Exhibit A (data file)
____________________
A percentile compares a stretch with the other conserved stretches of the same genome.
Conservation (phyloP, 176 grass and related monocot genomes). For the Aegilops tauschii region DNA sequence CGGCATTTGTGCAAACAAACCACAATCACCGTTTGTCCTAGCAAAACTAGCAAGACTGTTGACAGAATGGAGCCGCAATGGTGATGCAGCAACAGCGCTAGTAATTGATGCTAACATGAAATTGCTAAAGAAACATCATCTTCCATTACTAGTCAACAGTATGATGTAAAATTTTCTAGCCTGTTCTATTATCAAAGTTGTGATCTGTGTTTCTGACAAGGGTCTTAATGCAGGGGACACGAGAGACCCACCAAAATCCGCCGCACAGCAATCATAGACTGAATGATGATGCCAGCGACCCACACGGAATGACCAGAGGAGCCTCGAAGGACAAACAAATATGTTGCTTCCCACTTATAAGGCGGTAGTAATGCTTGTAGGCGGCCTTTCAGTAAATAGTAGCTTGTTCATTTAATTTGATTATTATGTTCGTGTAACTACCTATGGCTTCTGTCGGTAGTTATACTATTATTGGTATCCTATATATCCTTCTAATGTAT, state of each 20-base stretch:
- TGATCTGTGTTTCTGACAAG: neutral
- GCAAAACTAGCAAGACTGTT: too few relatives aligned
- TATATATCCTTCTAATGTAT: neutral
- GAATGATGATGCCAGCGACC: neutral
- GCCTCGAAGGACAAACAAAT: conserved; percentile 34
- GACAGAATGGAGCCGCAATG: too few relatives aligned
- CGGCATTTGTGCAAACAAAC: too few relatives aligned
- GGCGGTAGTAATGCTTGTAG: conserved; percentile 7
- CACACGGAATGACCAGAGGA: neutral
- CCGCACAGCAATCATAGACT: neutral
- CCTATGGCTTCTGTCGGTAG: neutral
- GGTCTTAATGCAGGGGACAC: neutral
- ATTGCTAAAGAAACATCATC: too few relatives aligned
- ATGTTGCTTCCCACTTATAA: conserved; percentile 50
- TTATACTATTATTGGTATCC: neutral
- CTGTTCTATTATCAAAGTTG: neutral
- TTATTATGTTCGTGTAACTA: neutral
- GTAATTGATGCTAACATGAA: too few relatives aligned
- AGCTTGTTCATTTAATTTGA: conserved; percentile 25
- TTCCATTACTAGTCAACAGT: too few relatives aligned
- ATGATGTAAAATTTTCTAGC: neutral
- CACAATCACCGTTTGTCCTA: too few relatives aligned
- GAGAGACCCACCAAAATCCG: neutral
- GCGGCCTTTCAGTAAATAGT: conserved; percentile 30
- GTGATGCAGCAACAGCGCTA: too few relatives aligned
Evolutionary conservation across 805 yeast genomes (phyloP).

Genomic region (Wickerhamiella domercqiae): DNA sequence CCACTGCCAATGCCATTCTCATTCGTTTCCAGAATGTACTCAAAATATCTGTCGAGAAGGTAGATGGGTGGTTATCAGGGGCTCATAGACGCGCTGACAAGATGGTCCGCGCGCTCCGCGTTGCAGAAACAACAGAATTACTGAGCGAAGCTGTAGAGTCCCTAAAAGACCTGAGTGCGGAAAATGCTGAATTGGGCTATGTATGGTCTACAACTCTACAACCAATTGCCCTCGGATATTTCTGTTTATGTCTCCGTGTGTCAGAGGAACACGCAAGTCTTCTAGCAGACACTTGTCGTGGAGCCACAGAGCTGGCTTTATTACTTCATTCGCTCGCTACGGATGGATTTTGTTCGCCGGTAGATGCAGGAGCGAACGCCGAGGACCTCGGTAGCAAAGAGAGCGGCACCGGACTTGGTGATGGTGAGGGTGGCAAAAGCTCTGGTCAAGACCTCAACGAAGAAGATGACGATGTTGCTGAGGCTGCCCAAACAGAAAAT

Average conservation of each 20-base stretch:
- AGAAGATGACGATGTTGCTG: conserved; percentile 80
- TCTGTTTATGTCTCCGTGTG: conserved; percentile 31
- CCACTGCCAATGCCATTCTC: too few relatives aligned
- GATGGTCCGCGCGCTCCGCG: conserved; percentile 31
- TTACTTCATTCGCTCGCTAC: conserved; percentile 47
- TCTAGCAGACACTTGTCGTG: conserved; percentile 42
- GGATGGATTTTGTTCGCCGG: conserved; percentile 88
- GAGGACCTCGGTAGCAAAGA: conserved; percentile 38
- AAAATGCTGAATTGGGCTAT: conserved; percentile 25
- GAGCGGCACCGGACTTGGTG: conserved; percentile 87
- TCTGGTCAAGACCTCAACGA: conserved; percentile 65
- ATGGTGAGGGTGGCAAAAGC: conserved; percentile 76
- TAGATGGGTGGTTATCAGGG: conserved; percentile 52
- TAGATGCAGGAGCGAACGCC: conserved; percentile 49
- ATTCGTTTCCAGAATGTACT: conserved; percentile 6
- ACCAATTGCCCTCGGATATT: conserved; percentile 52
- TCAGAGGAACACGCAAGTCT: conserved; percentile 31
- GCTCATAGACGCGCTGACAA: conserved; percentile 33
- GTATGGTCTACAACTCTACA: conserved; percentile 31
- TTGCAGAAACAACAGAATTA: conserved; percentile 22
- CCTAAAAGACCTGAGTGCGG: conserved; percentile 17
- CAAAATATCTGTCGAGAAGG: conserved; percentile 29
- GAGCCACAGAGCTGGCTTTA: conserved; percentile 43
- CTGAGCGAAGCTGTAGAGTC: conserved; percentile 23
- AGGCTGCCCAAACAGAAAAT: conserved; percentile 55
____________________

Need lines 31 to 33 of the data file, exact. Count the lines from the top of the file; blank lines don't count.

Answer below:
- AGAAGATGACGATGTTGCTG: conserved; percentile 80
- TCTGTTTATGTCTCCGTGTG: conserved; percentile 31
- CCACTGCCAATGCCATTCTC: too few relatives aligned